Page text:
09:35 PM PDT on Wednesday, June 30, 2010
By KIMBERLY PIERCEALL
The federal agency that seized Arrowhead Credit Union on Friday said the institution underreported its first-quarter losses, underscoring the agency’s contention that Arrowhead’s financial condition was worsening.
National Credit Union Administration spokesman John McKechnie said the agency found “inaccurate” loan data but would not say what that was. Such reporting errors could have an impact on other items in the credit union’s balance sheet including its net income and total assets. The agency has said it seized the bank because of its declining financial condition.
Larry Sharp, Arrowhead’s CEO, now on paid administrative leave, said he couldn’t respond to allegations that his credit union’s financial data were inaccurate in the first quarter without knowing the NCUA’s claim first.
“I don’t know what it is they’re disputing,” he said by phone Wednesday afternoon.
“I will stand by the numbers,” he said.
Business and community leaders have said they were surprised by the takeover because the credit union appeared to be recovering from steep losses it suffered by the end of 2008 and 2009.
Sharp and Chip Filson, an independent credit union consultant who had done work for Arrowhead several years ago, both contend the San Bernardino-based institution was improving and had more than enough in reserves to cover delinquent loans.
McKechnie said the NCUA is still determining the actual losses in the credit union’s first quarter.
“We’re working to revise those to make those accurate,” he said.
He wouldn’t say if credit union officials knowingly reported inaccurate financial data.
“We can’t guess about that as to why the mistakes were made,” he said.
The NCUA was responding to claims by Filson that Arrowhead was on track to recover.
In May, Arrowhead’s write-offs, essentially bad debt removed from the books and considered an expense, amounted to $2.7 million, Sharp said. A year earlier, the credit union was averaging about $4 million in write-offs monthly.
Sharp conceded that the loan loss write-offs were higher than normal.
“I’m not saying that we were out of the woods by any stretch,” he said. “No question that NCUA had the discretion essentially to do what they did.”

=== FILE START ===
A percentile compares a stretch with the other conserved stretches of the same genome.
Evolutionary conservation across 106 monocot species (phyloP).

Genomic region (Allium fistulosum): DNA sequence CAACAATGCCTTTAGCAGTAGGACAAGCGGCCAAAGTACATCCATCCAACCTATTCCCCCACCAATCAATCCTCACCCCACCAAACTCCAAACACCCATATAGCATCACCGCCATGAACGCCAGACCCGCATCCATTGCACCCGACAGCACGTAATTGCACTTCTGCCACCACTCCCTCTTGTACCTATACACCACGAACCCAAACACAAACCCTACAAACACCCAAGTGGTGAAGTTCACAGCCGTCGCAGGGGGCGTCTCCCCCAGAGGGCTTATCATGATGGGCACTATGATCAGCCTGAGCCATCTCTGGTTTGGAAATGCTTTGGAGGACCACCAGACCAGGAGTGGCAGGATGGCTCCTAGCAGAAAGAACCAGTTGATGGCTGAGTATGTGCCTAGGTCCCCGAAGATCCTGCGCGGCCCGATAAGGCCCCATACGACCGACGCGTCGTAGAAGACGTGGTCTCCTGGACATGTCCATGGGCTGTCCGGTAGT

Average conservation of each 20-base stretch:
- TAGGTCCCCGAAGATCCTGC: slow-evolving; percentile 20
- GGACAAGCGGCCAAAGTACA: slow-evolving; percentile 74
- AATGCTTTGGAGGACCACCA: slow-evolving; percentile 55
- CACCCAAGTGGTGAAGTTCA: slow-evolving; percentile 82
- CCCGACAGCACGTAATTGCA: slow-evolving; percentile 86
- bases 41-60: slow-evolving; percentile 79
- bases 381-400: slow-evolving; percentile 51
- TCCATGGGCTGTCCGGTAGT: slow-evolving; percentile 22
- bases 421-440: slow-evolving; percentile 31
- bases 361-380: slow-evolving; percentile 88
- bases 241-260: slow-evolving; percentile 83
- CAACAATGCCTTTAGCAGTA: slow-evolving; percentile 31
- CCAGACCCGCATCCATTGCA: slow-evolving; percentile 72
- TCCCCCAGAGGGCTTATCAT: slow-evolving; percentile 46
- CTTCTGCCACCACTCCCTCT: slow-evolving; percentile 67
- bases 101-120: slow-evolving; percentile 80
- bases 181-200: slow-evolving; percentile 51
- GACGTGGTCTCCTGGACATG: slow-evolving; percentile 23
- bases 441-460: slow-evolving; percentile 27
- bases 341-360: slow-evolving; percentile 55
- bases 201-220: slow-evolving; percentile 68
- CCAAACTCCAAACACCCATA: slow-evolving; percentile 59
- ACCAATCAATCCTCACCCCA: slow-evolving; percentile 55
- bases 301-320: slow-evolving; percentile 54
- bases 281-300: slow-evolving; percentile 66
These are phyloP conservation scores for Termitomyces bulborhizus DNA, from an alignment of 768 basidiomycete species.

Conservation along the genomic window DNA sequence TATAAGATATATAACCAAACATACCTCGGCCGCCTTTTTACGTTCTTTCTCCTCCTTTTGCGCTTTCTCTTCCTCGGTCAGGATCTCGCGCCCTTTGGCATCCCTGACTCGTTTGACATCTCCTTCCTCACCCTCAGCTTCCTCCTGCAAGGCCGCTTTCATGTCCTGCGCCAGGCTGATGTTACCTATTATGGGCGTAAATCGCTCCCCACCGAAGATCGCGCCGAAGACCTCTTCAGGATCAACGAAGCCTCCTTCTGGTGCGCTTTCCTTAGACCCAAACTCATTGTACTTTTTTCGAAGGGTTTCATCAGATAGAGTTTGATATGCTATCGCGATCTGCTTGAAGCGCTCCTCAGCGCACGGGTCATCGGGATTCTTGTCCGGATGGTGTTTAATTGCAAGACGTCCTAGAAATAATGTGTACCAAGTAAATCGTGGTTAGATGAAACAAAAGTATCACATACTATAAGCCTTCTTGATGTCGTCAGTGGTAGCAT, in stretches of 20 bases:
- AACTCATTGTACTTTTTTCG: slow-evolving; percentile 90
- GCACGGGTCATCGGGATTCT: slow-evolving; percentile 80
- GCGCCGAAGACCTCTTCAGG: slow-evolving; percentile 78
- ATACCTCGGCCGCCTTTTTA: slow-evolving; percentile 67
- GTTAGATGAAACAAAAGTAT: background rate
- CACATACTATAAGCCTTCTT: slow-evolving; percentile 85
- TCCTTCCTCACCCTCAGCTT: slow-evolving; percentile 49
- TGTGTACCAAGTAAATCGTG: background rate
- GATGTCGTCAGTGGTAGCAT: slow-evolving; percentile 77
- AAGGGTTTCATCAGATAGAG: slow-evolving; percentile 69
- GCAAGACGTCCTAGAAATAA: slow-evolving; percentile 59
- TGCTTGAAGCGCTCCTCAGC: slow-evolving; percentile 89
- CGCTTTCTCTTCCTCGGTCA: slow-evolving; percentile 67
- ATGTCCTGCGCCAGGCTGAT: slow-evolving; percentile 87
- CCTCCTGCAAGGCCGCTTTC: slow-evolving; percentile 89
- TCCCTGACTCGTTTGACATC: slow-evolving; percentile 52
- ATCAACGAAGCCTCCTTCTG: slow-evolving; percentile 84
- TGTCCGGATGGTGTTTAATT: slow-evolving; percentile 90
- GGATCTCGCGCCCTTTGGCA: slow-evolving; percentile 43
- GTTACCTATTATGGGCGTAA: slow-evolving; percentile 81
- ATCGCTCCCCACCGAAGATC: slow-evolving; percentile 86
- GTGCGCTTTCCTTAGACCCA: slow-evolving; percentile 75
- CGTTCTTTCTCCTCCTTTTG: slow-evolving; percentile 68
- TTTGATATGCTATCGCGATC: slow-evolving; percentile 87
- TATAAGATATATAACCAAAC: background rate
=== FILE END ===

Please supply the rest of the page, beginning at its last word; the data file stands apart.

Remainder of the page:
According to the Federal Credit Union Act, a credit union is considered significantly undercapitalized if its net worth ratio, what regulators use to determine the financial health of a credit union, is below 4 percent.
Arrowhead Credit Union’s net worth ratio was 3.5 percent at the end of March. Sharp said the financial institution’s net worth ratio rose to 3.68 percent by May.
“It’s been continuing to go up,” he said.
Arrowhead Credit Union was largely damaged by its consumer loans, mainly RV loans as well as auto loans and home equity loans, Sharp said.
“We’re a member-owned group, a cooperative, and essentially it’s the plight of our members,” he said, referring to the region’s sour economy.
Sharp said consumer loans accounted for about 90 percent of his portfolio.
Sharp said he was surprised by the takeover on Friday and that there had been no warning from the NCUA. He, along with three other Arrowhead executives, have been on paid leave since Friday. Sharp said he hasn’t been in contact with the NCUA since. The agency appointed P. Kay Woods, a veteran credit union conservator, to serve as interim CEO.
“The economy is recovering,” Sharp said. “We’re seeing our delinquency going down. How do you dispute that?”
Sharp said the credit union had more than it needed in reserves for loan losses, about 2.5 times more.
According to first-quarter figures, Arrowhead had $49.5 million in reserves to cover possible loan losses, about 7.5 percent of its total loans. The average for credit unions in California was 2.9 percent, according to data from credit union consulting and research firm Callahan & Associates, of which Filson is president.
The amount of delinquent loans at Arrowhead in the first three months of the year, the period the NCUA says included inaccurate data, was $20.1 million.
“The level of reserving is extraordinary and would seem to be way beyond what is necessary to cover any reasonable estimate of losses that are out there,” said Filson, who worked for the NCUA for more than four years in the 1980s.
Filson said in a phone interview that it was suspect for the NCUA to say the numbers for the first quarter were incorrect without supplying data to back it up.
Earlier, in an e-mail, he said the NCUA’s seizure of Arrowhead was “arbitrary and capricious.”
“Arrowhead Credit Union has shown a steady and documented turnaround since last September,” he wrote, adding that it continued to show steady improvements in the first five months of this year.